comment on this article

Shipments of servers located at the edge to double by 2024

The number of servers deployed at edge locations will double over the next 5 years, according to new research from Omdia, with a total of 4.7 million servers shipped in 2024 that will be located at the edge.

"The development of new devices and software technologies in response to growing requirements is accelerating global computing demand,” said Vlad Galabov, principal analyst for data center IT, at Omdia. “At the same time, the nature of devices and applications is changing where the collection and real-time processing of data are becoming increasingly important. As a result, latency and bandwidth are becoming key performance determinants and are driving the need for better telecommunication networks and more computing power to be placed closer to end users and machines.”

Omdia defines the edge as locations with a maximum 20 milliseconds (ms) round trip time (RTT) to the end user, device or machine. This includes telco IT-operated sites like central offices (COs) and regional data centers (DCs), cloud service provider points of presence with equipment deployed at colocation provider DCs and enterprises deploying servers at branch offices, retail stores, campus sites and colocation provider DCs.

Omdia's research found that 32.2 percent of servers shipped to telcos in 2024 will be deployed at edge locations, up from 22.8 percent in 2019. A large portion of the servers telcos have deployed at the edge so far are used for content delivery networks (CDNs). Surveying telcos, Omdia found that many edge located server deployments will be justified by cost savings achieved by virtualizing network functions, followed by revenue-bearing new services.

“By 2024, a smaller portion of telco edge located servers will be running CDNs or virtual network functions (VNFs) in favour of other workloads such as video content delivery, vehicular communication for autonomous vehicles, AR/VR and gaming,” Galabov said.

Omdia expects 12.2 percent of servers shipped to hyperscale cloud service providers (CSPs) to be deployed at edge locations by 2024, up from 5 percent in 2019. Drivers for the growth of the hyperscale CSP edge include the popularization of video streaming, which requires effective content delivery networks, and the pursuit of new services such as cloud gaming, PC as a service, and cloud AR and VR, where the latency between the end user inputting commands and the cloud-located server becomes critical.

The tier-two CSP edge will represent 36.7 percent of all servers shipped to tier-two CSPs in 2024, up from 31.4 percent in 2019. Many of the local second-tier CSPs, which largely operate within a country, by default have their data centres located within very close proximity to their end users. This close proximity has been one of the unique differentiators for local CSPs when faced with competition from hyperscalers.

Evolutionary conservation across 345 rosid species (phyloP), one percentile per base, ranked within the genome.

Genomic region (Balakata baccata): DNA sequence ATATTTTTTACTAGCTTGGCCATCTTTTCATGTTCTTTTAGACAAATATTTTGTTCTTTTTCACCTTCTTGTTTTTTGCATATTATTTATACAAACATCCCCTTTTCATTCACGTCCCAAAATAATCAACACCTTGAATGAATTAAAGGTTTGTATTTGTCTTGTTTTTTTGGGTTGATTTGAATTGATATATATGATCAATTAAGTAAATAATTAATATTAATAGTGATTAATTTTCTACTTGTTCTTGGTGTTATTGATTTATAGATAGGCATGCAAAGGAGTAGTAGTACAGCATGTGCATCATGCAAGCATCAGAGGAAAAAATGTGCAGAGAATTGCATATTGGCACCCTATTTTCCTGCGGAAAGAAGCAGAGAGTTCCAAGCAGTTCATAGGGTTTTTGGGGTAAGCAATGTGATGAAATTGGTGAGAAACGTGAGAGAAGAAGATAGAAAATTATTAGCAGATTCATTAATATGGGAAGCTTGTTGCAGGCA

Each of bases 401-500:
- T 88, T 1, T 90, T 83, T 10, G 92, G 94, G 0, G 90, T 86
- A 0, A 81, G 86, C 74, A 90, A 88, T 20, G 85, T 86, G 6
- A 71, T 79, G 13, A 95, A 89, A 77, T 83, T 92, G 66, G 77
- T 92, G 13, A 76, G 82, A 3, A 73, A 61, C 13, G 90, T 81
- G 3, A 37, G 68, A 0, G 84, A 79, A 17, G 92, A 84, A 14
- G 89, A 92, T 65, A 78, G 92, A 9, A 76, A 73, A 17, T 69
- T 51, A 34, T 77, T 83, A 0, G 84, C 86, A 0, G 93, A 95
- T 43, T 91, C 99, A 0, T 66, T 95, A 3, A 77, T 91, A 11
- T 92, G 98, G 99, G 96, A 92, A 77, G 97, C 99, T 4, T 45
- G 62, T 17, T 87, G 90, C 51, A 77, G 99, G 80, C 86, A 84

Latency tests between servers located in the same region/city as end users showed that nearly half of those servers had sub-20ms RTT.

The Omdia forecast takes into account the local tier-two CSPs’ close proximity to the end user/device and the fact that larger Tier 2 CSPs like IBM, Apple, Oracle, and SAP currently have a more centralised server deployment model, resembling a hyperscale CSP. Omdia expects the latter to increase their number of edge locations to launch new services in an attempt to compete with hyperscale CSPs.

Omdia forecasts 37.6 percent of servers shipped to enterprises will be deployed at edge locations by 2024, up from 28.4 percent in 2019. As shown in the figure below, enterprises were early adopters of edge computing for latency sensitive workloads like healthcare and industrial applications; on-site data consolidation, data sharing, and analytics; and retail store management.

“One driver for enterprises moving more servers to the edge is the expansion of automated manufacturing and the use of IoT devices. Just a few examples of latency-bound workloads that spring to mind are smart factory motion control, real-time plant asset management and self-diagnosis, augmented reality for factory management and repair, robot-aided surgery and new retail store operation models,” Galabov said.

Author
Neil Tyler

Comment on this article


This material is protected by MA Business copyright See Terms and Conditions. One-off usage is permitted but bulk copying is not. For multiple copies contact the sales team.

What you think about this article:


Add your comments

Name
 
Email
 
Comments
 

Your comments/feedback may be edited prior to publishing. Not all entries will be published.
Please view our Terms and Conditions before leaving a comment.

Related Articles

Micro-LED product

The University of Cambridge spin-out Porotech has launched its first product ...

Quad-output SIMO PMIC

The MAX77655 single-inductor multiple output (SIMO) power management IC (PMIC) ...

Spurring on the IoT

A team of Stanford engineers has built a radio the size of an ant – a device so ...

Digital consciousness

​Would you consider uploading your brain to the cloud if it meant you could ...

Under attack

According to Gartner, two thirds of organisations are planning to deploy 5G by ...

Data privacy concerns

Professor Antonio Capone of the Politecnico di Milano University talks to Neil ...